After last year’s let down in the cutting garden I have vowed to give it my all during the coming spring and early summer. The failures, of which were many, I put down to a handful of combined problems. We had a warm spring and dim, wet summer; great for the bulbs, but less than ideal for seed grown annuals. I made mistakes also with the preliminary growing stages; not enough room to harden off young seedlings and therefore taking too long to move them from greenhouse (where they put on fast, tall and leggy growth) to ground. My watering regimes were also too sporadic and often too frequent; leading to rotting tubers and damping off of seedlings.
So, this year I am taking the following measures: 1. Careful and detailed approach to watering – making sure not to water when unnecessary. 2. Moving seedlings quickly on through the new cold frames and out into the beds, starting each day with an hour or so in the greenhouse/propagation area. And most importantly, 3. Getting started early. This means making the most of the warm spring rather than depending on a hot and bright summer.
Therefore, for the first time in my three years with the cutting garden, I am sowing annuals into the spaces between the bulbs before they have even begun flowering. In both years past I have waited to get the bulbs out prior to planting in the annual flowers. The flowers were started in the greenhouse and ready to go in by this point (usually around late May to mid June), but they were limited in number according to how many I had been able to store or pot on. They were also at the mercy of a hot greenhouse. This time I have been moving the plants on quickly through the greenhouse, hardening them off in the cold frames and then getting them into the gaps between the bulbs. It has meant paying more attention to the plants in all stages; watching for the signs and adjusting the temperatures in the growing spaces accordingly, but the results should (hopefully) be worth the effort.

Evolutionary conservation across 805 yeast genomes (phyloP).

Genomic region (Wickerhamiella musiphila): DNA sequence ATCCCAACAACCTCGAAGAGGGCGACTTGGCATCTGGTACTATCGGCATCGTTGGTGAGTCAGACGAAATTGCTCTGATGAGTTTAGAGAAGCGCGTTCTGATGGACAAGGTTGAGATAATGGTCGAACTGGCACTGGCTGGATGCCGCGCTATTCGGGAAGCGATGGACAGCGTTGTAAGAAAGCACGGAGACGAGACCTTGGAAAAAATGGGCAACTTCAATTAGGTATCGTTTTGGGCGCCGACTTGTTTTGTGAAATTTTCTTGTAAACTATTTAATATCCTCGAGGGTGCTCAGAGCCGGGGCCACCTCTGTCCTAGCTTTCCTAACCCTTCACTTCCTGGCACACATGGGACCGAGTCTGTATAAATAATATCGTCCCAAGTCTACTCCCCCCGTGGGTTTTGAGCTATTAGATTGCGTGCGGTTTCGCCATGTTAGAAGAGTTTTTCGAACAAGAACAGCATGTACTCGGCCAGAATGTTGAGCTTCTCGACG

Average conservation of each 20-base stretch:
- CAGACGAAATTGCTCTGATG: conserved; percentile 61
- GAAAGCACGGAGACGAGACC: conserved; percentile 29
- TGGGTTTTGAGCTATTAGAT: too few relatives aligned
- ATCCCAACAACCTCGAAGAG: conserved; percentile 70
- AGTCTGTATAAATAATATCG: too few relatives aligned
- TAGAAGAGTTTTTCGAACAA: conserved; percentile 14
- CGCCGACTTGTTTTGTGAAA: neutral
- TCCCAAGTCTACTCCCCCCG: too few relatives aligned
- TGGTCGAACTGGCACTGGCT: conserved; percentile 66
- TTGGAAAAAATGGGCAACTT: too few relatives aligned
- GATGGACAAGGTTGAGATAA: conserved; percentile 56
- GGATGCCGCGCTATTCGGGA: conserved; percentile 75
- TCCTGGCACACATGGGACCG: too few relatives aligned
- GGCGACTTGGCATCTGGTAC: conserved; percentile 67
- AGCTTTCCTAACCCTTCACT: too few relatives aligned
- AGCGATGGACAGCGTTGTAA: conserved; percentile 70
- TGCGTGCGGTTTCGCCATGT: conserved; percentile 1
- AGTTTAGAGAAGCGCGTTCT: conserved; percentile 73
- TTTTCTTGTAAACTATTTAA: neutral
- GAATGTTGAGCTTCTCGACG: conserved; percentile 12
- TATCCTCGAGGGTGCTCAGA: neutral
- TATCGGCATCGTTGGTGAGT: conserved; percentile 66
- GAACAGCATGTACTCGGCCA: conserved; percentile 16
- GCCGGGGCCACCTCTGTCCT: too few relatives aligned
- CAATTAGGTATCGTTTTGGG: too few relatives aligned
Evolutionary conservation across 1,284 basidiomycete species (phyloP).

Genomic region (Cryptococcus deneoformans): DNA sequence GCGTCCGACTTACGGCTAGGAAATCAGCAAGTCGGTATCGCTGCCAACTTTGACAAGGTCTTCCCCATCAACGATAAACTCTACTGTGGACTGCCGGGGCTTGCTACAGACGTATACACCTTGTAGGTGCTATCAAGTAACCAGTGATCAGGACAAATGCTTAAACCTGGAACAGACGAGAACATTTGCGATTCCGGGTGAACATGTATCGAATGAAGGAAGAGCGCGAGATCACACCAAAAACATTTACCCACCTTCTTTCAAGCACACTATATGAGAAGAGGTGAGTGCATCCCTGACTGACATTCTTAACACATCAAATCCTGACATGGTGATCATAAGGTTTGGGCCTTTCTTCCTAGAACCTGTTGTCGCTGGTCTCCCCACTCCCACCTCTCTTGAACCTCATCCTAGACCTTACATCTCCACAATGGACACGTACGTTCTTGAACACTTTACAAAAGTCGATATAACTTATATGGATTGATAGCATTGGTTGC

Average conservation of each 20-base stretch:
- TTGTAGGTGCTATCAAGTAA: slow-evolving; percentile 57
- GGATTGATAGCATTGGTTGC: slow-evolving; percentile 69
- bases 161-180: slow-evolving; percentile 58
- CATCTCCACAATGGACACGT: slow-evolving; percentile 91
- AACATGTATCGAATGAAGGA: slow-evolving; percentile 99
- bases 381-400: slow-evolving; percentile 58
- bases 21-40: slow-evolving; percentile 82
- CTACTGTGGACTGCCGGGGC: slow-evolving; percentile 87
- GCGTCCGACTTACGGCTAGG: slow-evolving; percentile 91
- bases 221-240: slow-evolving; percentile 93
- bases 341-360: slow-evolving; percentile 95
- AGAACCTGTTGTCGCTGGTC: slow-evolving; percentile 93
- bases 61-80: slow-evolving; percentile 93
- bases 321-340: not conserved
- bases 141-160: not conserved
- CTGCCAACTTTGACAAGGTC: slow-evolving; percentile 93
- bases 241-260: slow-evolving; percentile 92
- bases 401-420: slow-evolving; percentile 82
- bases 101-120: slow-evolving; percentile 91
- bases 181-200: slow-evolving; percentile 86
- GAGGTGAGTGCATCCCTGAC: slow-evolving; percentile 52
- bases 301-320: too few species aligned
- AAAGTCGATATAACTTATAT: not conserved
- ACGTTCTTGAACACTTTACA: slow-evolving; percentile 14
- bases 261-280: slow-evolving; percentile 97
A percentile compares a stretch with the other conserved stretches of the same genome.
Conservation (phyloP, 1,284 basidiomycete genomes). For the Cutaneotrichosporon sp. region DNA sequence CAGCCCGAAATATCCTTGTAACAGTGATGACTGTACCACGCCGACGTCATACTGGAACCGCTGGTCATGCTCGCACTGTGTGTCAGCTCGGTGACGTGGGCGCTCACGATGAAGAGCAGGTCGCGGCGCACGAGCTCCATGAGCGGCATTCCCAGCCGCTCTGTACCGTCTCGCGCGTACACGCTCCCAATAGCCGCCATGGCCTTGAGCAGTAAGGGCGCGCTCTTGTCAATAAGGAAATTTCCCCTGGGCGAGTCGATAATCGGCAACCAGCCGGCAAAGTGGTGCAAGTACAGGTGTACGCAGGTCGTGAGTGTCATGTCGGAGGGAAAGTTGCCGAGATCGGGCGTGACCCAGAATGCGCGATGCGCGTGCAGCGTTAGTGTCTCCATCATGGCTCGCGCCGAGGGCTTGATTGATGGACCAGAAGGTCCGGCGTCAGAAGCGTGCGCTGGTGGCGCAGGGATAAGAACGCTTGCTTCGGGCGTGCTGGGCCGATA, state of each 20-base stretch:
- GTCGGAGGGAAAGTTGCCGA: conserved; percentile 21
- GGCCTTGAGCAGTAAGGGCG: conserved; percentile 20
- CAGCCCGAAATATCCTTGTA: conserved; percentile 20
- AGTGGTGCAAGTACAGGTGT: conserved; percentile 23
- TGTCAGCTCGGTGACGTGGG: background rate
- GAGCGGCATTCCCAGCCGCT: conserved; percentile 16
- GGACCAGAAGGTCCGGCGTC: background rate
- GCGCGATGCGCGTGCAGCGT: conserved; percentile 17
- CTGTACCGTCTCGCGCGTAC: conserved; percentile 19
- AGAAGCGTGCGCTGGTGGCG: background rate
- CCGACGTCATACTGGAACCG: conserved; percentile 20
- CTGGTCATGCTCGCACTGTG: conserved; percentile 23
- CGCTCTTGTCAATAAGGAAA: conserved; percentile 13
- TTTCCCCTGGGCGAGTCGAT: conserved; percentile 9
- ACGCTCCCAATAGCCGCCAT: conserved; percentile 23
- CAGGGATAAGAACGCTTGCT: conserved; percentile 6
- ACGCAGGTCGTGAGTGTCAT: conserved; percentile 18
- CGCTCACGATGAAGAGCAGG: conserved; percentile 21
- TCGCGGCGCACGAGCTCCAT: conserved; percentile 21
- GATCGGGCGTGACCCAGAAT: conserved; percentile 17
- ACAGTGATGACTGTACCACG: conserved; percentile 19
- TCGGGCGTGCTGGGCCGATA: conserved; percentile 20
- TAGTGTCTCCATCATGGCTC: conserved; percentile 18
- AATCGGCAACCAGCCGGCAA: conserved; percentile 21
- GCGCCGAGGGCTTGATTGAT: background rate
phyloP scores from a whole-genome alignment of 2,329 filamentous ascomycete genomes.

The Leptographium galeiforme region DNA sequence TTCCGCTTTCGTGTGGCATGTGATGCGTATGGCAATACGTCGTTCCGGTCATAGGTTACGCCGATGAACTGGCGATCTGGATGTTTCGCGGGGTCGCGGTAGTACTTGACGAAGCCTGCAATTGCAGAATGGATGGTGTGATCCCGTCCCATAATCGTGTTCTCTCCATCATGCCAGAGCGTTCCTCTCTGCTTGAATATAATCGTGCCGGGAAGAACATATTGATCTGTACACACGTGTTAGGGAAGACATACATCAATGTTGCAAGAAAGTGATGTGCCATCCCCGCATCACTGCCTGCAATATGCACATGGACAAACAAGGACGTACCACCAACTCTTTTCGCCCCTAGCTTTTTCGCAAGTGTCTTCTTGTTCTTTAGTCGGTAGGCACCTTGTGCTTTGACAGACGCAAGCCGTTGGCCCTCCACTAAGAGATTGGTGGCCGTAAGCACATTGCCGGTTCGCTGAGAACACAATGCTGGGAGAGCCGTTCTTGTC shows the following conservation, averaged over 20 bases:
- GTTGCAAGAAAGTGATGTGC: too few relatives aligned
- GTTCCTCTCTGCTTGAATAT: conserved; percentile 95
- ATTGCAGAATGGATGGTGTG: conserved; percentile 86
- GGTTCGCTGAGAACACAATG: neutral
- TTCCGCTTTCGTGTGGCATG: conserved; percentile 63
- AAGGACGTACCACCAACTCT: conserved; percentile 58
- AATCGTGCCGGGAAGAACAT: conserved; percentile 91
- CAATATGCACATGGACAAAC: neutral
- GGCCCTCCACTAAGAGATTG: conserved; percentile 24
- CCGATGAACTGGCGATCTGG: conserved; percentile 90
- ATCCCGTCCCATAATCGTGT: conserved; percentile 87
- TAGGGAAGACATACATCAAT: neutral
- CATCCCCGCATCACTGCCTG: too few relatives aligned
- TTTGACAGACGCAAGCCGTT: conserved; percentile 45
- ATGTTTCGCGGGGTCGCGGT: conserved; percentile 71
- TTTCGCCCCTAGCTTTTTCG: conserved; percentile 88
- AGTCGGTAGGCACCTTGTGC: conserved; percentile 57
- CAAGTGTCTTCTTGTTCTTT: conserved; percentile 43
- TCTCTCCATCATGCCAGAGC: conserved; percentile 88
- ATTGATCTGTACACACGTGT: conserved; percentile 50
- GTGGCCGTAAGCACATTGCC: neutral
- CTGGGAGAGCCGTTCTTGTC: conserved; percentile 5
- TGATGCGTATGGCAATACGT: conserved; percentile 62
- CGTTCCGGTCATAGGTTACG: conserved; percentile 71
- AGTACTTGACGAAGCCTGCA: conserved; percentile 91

I have also begun direct-sowing some of the seeds. So far these have included: Ammi majus, Papaver somniferum, Calendula ‘Indian Prince’, Californian poppy, Nigella, quaking grass (Briza maxima) and cornflowers. I have planted out a first row of Ammi majus seedlings, as well as Cosmos and white Larkspur. Next will be the Cleome followed by Zinnias and Dahlias.
Collecting seed from the last standing burdock stems along the wood edges. Sealed inside the needle-spurred oval cases there are usually still a few viable seeds this late on in the season; having a go at sowing a few for the first time in the hope of increasing the numbers for next year.
Photo by Roo Lewis – http://www.roolewis.com